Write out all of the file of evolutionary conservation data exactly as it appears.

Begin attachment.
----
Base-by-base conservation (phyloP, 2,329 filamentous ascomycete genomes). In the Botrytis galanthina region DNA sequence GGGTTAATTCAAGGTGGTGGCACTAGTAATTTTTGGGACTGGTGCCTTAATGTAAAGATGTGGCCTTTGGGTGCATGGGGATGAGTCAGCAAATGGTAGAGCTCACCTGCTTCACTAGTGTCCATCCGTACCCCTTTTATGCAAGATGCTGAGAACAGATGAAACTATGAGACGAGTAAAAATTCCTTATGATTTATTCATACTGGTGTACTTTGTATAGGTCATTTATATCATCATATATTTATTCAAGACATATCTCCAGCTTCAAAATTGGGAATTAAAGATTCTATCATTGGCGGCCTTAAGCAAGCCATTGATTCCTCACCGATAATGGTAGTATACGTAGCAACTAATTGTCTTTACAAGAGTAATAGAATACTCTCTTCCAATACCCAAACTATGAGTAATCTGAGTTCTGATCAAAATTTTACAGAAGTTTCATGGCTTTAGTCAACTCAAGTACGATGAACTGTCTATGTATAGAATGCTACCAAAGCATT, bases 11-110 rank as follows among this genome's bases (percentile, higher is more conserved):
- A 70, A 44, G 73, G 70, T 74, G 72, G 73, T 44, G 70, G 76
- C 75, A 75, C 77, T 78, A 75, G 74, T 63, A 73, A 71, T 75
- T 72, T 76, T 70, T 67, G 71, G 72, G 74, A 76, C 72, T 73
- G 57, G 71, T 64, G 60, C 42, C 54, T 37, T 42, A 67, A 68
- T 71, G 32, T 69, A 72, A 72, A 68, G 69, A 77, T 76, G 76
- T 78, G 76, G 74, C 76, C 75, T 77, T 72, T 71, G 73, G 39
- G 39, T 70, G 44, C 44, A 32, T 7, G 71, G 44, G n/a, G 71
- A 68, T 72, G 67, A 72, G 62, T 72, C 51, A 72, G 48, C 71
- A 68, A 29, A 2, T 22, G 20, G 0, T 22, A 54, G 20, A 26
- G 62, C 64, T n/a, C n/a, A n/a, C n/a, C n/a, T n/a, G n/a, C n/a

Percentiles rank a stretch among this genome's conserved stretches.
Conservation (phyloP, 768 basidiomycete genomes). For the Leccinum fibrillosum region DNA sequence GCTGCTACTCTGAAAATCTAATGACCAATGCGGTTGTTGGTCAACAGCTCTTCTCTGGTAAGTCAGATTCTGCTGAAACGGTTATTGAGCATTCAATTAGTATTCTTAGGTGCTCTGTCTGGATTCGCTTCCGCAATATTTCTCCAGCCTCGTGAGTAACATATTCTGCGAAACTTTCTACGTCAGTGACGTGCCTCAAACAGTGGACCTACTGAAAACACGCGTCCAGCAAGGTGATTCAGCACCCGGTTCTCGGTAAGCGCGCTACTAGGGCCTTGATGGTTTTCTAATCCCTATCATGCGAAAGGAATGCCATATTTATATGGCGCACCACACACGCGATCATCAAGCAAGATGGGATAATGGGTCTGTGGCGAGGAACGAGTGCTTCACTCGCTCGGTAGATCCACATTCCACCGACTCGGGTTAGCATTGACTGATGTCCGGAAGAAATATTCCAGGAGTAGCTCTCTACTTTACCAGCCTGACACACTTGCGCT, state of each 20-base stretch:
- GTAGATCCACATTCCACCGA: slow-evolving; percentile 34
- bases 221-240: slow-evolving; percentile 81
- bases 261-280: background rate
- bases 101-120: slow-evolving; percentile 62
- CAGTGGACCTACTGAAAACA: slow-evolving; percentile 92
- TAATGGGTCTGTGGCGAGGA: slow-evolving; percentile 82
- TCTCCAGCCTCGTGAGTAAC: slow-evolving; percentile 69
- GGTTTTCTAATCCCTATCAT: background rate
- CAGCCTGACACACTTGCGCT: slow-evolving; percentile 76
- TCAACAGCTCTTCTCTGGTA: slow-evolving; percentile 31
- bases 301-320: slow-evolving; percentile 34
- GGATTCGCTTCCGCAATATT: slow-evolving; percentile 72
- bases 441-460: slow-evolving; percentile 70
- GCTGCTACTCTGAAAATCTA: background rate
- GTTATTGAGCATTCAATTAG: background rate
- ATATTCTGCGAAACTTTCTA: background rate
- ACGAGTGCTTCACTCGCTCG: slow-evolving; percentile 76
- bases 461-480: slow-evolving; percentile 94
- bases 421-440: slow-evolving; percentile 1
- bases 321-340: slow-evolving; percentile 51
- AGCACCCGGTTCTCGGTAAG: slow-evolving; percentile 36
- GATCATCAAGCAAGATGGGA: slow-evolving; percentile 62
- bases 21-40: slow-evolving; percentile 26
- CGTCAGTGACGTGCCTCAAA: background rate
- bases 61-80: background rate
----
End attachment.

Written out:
Base-by-base conservation (phyloP, 2,329 filamentous ascomycete genomes). In the Botrytis galanthina region DNA sequence GGGTTAATTCAAGGTGGTGGCACTAGTAATTTTTGGGACTGGTGCCTTAATGTAAAGATGTGGCCTTTGGGTGCATGGGGATGAGTCAGCAAATGGTAGAGCTCACCTGCTTCACTAGTGTCCATCCGTACCCCTTTTATGCAAGATGCTGAGAACAGATGAAACTATGAGACGAGTAAAAATTCCTTATGATTTATTCATACTGGTGTACTTTGTATAGGTCATTTATATCATCATATATTTATTCAAGACATATCTCCAGCTTCAAAATTGGGAATTAAAGATTCTATCATTGGCGGCCTTAAGCAAGCCATTGATTCCTCACCGATAATGGTAGTATACGTAGCAACTAATTGTCTTTACAAGAGTAATAGAATACTCTCTTCCAATACCCAAACTATGAGTAATCTGAGTTCTGATCAAAATTTTACAGAAGTTTCATGGCTTTAGTCAACTCAAGTACGATGAACTGTCTATGTATAGAATGCTACCAAAGCATT, bases 11-110 rank as follows among this genome's bases (percentile, higher is more conserved):
- A 70, A 44, G 73, G 70, T 74, G 72, G 73, T 44, G 70, G 76
- C 75, A 75, C 77, T 78, A 75, G 74, T 63, A 73, A 71, T 75
- T 72, T 76, T 70, T 67, G 71, G 72, G 74, A 76, C 72, T 73
- G 57, G 71, T 64, G 60, C 42, C 54, T 37, T 42, A 67, A 68
- T 71, G 32, T 69, A 72, A 72, A 68, G 69, A 77, T 76, G 76
- T 78, G 76, G 74, C 76, C 75, T 77, T 72, T 71, G 73, G 39
- G 39, T 70, G 44, C 44, A 32, T 7, G 71, G 44, G n/a, G 71
- A 68, T 72, G 67, A 72, G 62, T 72, C 51, A 72, G 48, C 71
- A 68, A 29, A 2, T 22, G 20, G 0, T 22, A 54, G 20, A 26
- G 62, C 64, T n/a, C n/a, A n/a, C n/a, C n/a, T n/a, G n/a, C n/a

Percentiles rank a stretch among this genome's conserved stretches.
Conservation (phyloP, 768 basidiomycete genomes). For the Leccinum fibrillosum region DNA sequence GCTGCTACTCTGAAAATCTAATGACCAATGCGGTTGTTGGTCAACAGCTCTTCTCTGGTAAGTCAGATTCTGCTGAAACGGTTATTGAGCATTCAATTAGTATTCTTAGGTGCTCTGTCTGGATTCGCTTCCGCAATATTTCTCCAGCCTCGTGAGTAACATATTCTGCGAAACTTTCTACGTCAGTGACGTGCCTCAAACAGTGGACCTACTGAAAACACGCGTCCAGCAAGGTGATTCAGCACCCGGTTCTCGGTAAGCGCGCTACTAGGGCCTTGATGGTTTTCTAATCCCTATCATGCGAAAGGAATGCCATATTTATATGGCGCACCACACACGCGATCATCAAGCAAGATGGGATAATGGGTCTGTGGCGAGGAACGAGTGCTTCACTCGCTCGGTAGATCCACATTCCACCGACTCGGGTTAGCATTGACTGATGTCCGGAAGAAATATTCCAGGAGTAGCTCTCTACTTTACCAGCCTGACACACTTGCGCT, state of each 20-base stretch:
- GTAGATCCACATTCCACCGA: slow-evolving; percentile 34
- bases 221-240: slow-evolving; percentile 81
- bases 261-280: background rate
- bases 101-120: slow-evolving; percentile 62
- CAGTGGACCTACTGAAAACA: slow-evolving; percentile 92
- TAATGGGTCTGTGGCGAGGA: slow-evolving; percentile 82
- TCTCCAGCCTCGTGAGTAAC: slow-evolving; percentile 69
- GGTTTTCTAATCCCTATCAT: background rate
- CAGCCTGACACACTTGCGCT: slow-evolving; percentile 76
- TCAACAGCTCTTCTCTGGTA: slow-evolving; percentile 31
- bases 301-320: slow-evolving; percentile 34
- GGATTCGCTTCCGCAATATT: slow-evolving; percentile 72
- bases 441-460: slow-evolving; percentile 70
- GCTGCTACTCTGAAAATCTA: background rate
- GTTATTGAGCATTCAATTAG: background rate
- ATATTCTGCGAAACTTTCTA: background rate
- ACGAGTGCTTCACTCGCTCG: slow-evolving; percentile 76
- bases 461-480: slow-evolving; percentile 94
- bases 421-440: slow-evolving; percentile 1
- bases 321-340: slow-evolving; percentile 51
- AGCACCCGGTTCTCGGTAAG: slow-evolving; percentile 36
- GATCATCAAGCAAGATGGGA: slow-evolving; percentile 62
- bases 21-40: slow-evolving; percentile 26
- CGTCAGTGACGTGCCTCAAA: background rate
- bases 61-80: background rate